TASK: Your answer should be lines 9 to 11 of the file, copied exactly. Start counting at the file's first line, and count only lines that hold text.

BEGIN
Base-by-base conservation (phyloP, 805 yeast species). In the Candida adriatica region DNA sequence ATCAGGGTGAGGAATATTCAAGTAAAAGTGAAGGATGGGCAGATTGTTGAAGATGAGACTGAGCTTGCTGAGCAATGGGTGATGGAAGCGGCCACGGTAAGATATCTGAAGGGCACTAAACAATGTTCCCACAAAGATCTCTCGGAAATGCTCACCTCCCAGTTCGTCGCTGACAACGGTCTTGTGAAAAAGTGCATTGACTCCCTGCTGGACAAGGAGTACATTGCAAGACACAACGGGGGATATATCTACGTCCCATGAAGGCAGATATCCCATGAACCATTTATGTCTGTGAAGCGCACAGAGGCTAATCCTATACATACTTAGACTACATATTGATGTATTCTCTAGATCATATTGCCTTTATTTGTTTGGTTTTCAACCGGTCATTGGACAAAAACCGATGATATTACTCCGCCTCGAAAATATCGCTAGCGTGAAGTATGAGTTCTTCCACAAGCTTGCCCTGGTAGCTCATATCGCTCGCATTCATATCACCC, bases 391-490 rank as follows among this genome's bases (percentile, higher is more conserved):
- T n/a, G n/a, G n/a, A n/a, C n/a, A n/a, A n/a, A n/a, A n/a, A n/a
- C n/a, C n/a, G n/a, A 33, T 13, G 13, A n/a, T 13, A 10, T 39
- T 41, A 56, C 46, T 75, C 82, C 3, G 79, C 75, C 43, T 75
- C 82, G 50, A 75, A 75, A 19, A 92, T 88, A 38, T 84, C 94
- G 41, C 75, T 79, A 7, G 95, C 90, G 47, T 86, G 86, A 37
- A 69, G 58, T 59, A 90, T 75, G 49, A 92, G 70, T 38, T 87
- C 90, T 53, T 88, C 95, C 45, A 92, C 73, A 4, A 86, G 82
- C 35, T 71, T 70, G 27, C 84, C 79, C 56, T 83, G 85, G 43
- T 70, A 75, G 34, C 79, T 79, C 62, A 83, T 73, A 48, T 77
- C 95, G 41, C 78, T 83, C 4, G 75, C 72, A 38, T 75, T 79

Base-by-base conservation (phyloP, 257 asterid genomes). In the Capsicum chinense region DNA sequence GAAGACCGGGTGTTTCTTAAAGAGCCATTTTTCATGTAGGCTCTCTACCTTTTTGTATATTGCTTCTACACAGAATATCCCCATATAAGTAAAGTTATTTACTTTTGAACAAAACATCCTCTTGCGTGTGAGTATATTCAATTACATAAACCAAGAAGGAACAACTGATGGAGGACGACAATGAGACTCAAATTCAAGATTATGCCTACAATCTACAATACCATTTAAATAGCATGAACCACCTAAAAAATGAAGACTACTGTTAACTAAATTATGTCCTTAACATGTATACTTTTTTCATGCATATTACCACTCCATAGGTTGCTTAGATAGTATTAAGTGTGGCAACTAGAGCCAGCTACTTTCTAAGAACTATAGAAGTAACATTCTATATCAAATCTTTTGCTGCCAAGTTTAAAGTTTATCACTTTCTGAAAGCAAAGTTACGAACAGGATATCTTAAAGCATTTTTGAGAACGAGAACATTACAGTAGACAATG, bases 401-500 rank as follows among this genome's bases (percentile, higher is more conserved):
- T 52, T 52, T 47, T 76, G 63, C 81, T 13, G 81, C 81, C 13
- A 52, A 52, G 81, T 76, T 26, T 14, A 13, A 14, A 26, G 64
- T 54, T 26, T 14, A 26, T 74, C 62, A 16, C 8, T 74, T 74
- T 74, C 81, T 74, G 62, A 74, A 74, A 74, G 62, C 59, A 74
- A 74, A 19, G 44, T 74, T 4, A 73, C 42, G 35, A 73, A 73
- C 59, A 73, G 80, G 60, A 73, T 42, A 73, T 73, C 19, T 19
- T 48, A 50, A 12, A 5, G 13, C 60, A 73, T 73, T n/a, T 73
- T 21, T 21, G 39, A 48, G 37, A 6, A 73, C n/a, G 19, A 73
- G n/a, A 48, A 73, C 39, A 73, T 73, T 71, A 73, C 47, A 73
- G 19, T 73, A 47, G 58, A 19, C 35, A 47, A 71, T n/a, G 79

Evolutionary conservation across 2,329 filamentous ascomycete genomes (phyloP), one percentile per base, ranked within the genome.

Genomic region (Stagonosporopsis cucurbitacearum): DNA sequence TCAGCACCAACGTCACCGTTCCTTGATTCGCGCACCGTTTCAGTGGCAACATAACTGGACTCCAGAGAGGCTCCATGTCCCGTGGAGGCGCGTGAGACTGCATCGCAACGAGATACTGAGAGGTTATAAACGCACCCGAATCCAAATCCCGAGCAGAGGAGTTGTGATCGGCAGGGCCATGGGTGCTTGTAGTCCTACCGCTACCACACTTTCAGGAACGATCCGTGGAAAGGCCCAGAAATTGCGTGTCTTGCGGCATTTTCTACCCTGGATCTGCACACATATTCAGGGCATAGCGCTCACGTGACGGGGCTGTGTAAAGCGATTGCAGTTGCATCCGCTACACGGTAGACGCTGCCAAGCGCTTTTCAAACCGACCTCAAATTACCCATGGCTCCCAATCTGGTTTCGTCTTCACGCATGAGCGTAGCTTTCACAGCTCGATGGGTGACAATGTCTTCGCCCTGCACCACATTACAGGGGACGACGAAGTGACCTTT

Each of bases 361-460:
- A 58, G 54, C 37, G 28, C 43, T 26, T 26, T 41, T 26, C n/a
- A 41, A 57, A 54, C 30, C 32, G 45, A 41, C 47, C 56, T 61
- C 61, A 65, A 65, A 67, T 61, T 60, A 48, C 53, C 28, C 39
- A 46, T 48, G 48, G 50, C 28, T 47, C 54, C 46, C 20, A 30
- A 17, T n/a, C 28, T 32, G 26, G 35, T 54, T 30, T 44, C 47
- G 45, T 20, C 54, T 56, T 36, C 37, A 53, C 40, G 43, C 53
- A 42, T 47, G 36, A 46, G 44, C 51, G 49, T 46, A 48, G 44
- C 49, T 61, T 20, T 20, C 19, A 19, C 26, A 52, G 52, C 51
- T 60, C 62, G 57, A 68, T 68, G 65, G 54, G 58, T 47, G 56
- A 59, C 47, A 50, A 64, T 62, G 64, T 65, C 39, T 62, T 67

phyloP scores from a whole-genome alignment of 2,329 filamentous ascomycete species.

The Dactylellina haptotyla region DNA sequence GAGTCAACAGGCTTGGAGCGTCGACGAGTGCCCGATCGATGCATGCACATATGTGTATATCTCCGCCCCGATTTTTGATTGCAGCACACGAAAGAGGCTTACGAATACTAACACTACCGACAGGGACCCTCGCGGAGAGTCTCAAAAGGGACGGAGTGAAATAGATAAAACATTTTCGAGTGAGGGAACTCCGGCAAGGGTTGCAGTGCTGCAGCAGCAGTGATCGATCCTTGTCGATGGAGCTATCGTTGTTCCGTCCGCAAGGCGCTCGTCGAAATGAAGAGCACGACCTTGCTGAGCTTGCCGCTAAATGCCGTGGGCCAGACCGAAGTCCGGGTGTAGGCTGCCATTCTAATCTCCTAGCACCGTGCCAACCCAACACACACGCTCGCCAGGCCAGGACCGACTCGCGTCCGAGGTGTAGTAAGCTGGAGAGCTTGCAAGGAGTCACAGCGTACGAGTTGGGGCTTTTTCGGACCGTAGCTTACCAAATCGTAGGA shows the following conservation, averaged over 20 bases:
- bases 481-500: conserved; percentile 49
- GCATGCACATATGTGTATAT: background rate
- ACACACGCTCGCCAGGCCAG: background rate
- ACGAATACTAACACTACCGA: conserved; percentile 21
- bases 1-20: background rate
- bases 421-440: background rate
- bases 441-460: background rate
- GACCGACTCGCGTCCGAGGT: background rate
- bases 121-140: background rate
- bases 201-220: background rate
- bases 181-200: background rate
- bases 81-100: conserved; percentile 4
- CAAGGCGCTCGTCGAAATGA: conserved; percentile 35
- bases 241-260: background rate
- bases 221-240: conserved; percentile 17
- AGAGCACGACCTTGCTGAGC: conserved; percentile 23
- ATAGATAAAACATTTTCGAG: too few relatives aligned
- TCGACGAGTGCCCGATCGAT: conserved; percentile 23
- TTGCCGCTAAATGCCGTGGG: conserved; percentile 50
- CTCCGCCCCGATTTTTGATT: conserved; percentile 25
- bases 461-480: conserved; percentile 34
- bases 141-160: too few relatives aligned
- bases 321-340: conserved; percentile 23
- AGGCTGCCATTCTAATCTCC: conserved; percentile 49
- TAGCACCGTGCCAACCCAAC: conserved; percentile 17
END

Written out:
- C 35, T 71, T 70, G 27, C 84, C 79, C 56, T 83, G 85, G 43
- T 70, A 75, G 34, C 79, T 79, C 62, A 83, T 73, A 48, T 77
- C 95, G 41, C 78, T 83, C 4, G 75, C 72, A 38, T 75, T 79